1. Breakerbox
  2. Local service configuration YAML
  3. Defaults

Configuration Equations

How to configure your dependent services can be confusing. A good place to start if don't have a predefined SLA is to just look at actual measurements. At Yammer, we set our max operational time for our actions somewhere between p99 and p999 for response times. We do this because we have found it to actually be faster to fail those requests, retry, and optimistically get a p50 response time.

  1. Tenacity
  • executionIsolationThreadTimeoutInMillis = p99 + median + extra
  • p99 < executionIsolationThreadTimeoutInMillis < p999
  • threadpool
    • size = (p99 in seconds) * (m1 rate req/sec) + extra
    • 10 is usually fine for most operations. Anything with a large pool should be understood why that is necessary (e.g. long response times)
    • Extra: this number only meets the current traffic needs. Make sure to add some extra for bursts as well as growth.
  1. HTTP client
  • connectTimeout = 33% of executionIsolationThreadTimeoutInMillis
  • timeout (readTimeout) = 110% of executionIsolationThreadTimeoutInMillis
    • We put this timeout higher so that it doesn't raise a TimeoutException from the HTTP client, but instead from Hystrix.

Note: These are just suggestions, feel free to look at Hystrix's configuration documentation, or implement your own.


Tenacity adds resources under /tenacity:

  1. GET /tenacity/propertykeys: List of strings which are all the registered propertykeys with Tenacity.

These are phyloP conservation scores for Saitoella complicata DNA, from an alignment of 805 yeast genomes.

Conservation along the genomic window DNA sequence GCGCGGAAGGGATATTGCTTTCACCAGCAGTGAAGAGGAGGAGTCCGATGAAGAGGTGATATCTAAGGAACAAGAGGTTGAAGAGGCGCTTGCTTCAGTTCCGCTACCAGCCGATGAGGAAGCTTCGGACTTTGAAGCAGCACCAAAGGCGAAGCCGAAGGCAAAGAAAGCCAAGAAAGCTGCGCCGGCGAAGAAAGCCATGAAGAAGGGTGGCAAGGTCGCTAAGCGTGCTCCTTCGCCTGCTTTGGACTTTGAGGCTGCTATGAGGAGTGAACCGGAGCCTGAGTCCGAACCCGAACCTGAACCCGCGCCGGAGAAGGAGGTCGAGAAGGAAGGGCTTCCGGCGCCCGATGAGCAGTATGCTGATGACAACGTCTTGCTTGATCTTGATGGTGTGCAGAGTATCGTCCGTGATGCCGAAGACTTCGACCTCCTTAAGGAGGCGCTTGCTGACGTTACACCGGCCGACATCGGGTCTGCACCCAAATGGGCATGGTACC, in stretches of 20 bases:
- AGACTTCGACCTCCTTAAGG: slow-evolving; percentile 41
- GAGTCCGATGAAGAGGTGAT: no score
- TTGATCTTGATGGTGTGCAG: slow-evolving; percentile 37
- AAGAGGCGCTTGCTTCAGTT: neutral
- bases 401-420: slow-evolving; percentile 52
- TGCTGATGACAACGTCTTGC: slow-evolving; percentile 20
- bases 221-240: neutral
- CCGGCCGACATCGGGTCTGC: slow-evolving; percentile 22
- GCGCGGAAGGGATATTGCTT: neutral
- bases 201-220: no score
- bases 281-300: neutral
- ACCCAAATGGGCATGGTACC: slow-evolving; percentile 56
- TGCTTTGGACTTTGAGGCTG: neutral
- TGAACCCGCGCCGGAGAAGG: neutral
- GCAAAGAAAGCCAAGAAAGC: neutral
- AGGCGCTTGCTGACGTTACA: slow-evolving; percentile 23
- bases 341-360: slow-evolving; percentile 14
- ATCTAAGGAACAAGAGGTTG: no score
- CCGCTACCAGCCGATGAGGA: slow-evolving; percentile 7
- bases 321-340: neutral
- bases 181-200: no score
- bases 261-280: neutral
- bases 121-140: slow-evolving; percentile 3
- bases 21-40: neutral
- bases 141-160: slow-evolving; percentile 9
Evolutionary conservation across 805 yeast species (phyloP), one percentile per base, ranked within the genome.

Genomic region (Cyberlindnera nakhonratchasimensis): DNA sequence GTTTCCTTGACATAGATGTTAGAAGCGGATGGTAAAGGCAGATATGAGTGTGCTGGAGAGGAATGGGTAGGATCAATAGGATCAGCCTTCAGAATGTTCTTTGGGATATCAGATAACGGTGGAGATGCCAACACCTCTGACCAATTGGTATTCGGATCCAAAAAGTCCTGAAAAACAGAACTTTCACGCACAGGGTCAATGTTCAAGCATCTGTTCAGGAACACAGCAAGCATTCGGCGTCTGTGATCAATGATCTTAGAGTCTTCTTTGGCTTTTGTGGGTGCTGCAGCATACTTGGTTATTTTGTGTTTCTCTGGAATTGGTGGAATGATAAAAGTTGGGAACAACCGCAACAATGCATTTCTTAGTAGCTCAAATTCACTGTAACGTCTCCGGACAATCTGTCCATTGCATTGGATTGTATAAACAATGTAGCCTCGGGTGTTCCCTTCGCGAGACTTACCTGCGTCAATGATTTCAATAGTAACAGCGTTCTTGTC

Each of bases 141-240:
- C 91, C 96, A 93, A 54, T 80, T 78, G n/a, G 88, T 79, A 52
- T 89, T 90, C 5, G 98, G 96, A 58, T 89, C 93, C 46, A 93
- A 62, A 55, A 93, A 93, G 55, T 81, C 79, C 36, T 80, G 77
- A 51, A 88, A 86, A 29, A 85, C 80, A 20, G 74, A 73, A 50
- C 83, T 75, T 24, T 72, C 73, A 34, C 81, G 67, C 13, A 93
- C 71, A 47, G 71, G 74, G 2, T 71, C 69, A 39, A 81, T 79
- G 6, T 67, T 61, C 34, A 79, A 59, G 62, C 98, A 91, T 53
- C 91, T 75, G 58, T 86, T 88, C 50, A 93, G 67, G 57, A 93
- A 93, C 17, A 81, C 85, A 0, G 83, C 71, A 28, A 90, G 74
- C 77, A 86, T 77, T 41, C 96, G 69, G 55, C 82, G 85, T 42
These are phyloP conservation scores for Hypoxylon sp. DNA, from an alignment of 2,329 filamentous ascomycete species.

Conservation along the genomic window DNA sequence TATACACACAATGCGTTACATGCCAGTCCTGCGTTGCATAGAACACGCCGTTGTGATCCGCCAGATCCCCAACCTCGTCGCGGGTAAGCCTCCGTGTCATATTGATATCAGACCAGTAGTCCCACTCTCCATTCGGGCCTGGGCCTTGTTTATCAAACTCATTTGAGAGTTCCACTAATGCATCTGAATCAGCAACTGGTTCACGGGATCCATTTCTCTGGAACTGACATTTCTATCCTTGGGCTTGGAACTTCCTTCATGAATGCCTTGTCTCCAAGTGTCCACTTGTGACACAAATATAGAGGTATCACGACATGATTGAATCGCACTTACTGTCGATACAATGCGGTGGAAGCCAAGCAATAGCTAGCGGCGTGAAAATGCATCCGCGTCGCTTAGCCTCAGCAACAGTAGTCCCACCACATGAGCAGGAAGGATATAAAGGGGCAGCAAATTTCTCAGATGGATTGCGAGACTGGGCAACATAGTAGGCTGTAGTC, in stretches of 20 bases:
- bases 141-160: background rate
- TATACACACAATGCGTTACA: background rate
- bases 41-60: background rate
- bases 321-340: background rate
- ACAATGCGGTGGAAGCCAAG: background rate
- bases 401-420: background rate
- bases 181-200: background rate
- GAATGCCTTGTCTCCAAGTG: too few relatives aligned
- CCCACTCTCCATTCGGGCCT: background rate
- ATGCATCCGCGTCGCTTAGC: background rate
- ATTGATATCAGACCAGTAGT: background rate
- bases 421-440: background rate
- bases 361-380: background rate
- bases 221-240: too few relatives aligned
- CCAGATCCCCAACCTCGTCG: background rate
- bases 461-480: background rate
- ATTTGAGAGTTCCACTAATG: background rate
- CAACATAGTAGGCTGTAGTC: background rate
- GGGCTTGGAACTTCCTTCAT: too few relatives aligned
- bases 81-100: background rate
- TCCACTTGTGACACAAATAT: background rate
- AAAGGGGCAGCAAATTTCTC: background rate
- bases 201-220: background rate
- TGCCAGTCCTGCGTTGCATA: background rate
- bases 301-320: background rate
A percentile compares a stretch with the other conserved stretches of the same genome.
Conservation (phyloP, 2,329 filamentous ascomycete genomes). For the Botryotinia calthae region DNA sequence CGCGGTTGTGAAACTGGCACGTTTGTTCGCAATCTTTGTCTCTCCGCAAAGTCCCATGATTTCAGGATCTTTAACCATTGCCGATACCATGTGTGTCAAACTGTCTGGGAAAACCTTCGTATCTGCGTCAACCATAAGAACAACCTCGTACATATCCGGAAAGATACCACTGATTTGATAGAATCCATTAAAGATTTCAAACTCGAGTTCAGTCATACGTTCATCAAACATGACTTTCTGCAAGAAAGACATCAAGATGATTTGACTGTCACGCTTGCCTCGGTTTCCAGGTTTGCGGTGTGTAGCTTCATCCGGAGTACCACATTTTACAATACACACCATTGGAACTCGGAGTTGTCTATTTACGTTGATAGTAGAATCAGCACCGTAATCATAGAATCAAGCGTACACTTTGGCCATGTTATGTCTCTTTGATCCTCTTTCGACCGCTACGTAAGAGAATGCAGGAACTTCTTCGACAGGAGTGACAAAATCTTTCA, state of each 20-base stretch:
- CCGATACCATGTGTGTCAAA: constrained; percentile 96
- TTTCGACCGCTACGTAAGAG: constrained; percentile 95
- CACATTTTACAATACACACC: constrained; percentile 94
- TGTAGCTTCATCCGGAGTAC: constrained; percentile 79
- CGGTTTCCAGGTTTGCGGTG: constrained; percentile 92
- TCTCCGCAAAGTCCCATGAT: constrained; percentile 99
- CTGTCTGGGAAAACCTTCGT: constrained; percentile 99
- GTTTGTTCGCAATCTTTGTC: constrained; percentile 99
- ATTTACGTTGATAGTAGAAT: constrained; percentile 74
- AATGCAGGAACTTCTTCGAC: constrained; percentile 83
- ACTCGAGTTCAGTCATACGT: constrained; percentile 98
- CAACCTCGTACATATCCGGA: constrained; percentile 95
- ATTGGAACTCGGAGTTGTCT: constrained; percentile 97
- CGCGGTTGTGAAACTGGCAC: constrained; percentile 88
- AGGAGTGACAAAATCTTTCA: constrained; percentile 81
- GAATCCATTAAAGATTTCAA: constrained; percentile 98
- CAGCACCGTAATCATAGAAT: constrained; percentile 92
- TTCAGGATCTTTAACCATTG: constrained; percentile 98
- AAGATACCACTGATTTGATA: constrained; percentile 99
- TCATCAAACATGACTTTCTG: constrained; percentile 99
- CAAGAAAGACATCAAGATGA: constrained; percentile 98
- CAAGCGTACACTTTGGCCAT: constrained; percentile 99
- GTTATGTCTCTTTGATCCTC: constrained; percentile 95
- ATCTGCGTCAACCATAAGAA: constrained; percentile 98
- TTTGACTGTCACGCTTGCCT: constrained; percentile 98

2. GET /tenacity/configuration/{key}: JSON representation of a TenacityConfiguration for the supplied {key}.
  3. GET /tenacity/circuitbreakers: Simple JSON representation of all circuitbreakers and their circuitbreaker status. GET /tenacity/circuitbreakers/{key}: Single circuitbreaker status PUT /tenacity/circuitbreakers/{key}: Expected "FORCED_CLOSED, FORCED_OPEN, or FORCED_RESET" as the body.
  4. GET /tenacity/metrics.stream: text/event-stream of Hystrix metrics.

By default these are put onto the main application port. If you want to place these instead on the admin port, you can configure this when building the Tenacity bundle.

                .<MyConfiguration> newBuilder()


An exception mapper exists to serve as an aid for unhandled HystrixRuntimeExceptions. It is used to convert all the types of unhandled exceptions to be converted to a simple HTTP status code. A common pattern here is to convert the unhandled HystrixRuntimeExceptions to 429 Too Many Requests:

                .<MyConfiguration> newBuilder()